IN response to “‘ MPS should pay back the money’” ( Lesotho Times, February 25, 2016), first of all, Members of Parliament do not deserve to benefit from this selfenriching scheme. The government should do away with this archaic facility. We did not elect them to enrich themselves, but to work. The MPS should repay the loans plus interest.
IRONIC isn’t it that our political representatives have such control over what we do in our lives and how our financial dealings are regulated but they apparently cannot control their own excesses. What really bugs me is that our representatives will be busy looking for and exploiting loop holes in the rules and regulations to further their own gains.
All it says to me is that we are voting in people who have no morals when it comes to their job. It’s a “Now I’m a politician, I can ride the gravy train just like the rest” mentality. Just because everyone else does it, does not mean it is right or fair. If there has been loop holes they should have had the decency to have it closed. No wonder politicians have a bad name, they bring it on themselves. They are our law makers and if they don’t have a good sense of right and wrong then they shouldn’t be in the job.
IN response to “Textile firm fires 900 workers” ( Lesotho Times, February 25, 2016), a least developed country like Lesotho in which about three quarters of the people live in rural areas and engage in subsistence agriculture cannot afford such a jobs carnage. It is really a bitter pill to swallow when approximately 900 factory workers are fired at the crucial time when hunger and disease loom due to the effects of El Nino climatic weather condition.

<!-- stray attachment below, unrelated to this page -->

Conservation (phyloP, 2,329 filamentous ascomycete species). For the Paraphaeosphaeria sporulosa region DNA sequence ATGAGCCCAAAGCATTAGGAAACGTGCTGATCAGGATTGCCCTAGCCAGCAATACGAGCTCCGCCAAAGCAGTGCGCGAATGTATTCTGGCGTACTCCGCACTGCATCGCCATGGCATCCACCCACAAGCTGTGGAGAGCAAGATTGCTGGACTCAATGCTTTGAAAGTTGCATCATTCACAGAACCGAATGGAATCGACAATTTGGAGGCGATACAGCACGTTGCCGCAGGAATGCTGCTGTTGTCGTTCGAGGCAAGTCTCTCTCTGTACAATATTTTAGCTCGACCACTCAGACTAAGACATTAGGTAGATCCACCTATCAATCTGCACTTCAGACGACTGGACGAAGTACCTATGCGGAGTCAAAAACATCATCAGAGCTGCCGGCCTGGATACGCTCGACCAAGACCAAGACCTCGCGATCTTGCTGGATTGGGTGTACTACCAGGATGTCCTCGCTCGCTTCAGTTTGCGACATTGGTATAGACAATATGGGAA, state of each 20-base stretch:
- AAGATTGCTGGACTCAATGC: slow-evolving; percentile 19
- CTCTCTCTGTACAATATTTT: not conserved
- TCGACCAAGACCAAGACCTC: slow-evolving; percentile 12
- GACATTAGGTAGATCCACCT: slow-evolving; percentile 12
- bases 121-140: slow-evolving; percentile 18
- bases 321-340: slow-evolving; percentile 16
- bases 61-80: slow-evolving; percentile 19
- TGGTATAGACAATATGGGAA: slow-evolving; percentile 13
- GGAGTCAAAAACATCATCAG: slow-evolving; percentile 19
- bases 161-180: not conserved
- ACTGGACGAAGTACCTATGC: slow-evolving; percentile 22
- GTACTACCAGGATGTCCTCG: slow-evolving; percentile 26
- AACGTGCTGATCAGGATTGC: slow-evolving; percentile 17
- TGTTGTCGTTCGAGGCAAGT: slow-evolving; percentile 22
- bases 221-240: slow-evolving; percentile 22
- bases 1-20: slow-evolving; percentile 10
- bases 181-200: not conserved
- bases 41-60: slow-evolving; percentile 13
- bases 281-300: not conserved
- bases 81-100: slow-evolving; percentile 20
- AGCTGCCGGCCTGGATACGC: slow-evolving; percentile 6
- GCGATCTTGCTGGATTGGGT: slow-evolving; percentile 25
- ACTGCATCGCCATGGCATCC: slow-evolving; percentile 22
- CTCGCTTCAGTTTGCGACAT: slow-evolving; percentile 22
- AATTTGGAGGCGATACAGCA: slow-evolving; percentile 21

Lesotho’s largest private employer is the textile and garment industry where approximately 36 000 Basotho, mainly women, work in factories producing garments for export to South Africa and the United States. The distribution of income in Lesotho remains inequitable because Lesotho relies on the textile industry and South Africa for much of its economic growth. Basotho households depend heavily on remittances from members working in textile factories.
Envisaging how excruciating it is for the inconsolable fired employees from Ace Apparel, is unbearable. One cannot work for a decade and then be fired without any hearing. After going through fear, pain, walking through factory gates in the rain for a pittance of M275, this cannot be condoned and there is no employee who should go through this ordeal. I humbly urge all stakeholders to engage in talks and ensure that all the fired employees are reemployed at Ace Apparel.
All the trade unions should have a collective bargaining and negotiation process between them and the employer about grievances procedure, terminal benefits and employees’ rights.
The employer cannot just fire employees but must follow the discipline and termination steps outlined in the collective bargaining agreement. Some of the steps can include notifying the employee in advance to allow him/her to speak with union representatives prior to the meeting and appeal process.
Employees have the right to strike against or boycott their employer. Many strikes yield immense benefits to employees. There is nothing wrong when fellow employees down tools in unison with the colleague who feels she is not treated fairly. This should serve as a clarion call to all stakeholders that employees cannot be fired willy-nilly.